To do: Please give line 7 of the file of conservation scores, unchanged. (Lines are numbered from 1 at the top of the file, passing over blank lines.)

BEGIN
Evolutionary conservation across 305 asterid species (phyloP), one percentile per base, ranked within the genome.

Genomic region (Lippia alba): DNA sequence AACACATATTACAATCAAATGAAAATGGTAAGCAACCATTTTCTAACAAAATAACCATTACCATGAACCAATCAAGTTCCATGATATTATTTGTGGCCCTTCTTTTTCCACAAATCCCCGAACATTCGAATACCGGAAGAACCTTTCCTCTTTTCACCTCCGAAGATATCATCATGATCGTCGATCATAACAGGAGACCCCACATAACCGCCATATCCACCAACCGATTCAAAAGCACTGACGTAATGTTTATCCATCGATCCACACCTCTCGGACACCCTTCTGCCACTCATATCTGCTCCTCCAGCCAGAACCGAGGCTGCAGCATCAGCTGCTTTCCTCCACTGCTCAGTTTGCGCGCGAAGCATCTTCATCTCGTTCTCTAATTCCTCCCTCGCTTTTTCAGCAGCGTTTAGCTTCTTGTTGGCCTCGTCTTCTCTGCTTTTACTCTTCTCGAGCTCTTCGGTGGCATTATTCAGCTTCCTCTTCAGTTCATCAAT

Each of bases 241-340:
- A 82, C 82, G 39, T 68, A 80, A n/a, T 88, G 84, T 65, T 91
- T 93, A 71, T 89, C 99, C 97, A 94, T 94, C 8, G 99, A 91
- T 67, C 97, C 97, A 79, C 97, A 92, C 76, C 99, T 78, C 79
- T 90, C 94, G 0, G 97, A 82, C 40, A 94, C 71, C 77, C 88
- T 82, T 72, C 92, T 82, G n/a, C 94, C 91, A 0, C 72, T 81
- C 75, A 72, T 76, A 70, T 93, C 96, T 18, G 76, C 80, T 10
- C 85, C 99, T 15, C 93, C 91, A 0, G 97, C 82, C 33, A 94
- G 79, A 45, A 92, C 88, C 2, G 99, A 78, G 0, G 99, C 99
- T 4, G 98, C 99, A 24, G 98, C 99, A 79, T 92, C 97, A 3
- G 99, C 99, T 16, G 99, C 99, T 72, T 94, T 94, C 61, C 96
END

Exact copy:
- T 90, C 94, G 0, G 97, A 82, C 40, A 94, C 71, C 77, C 88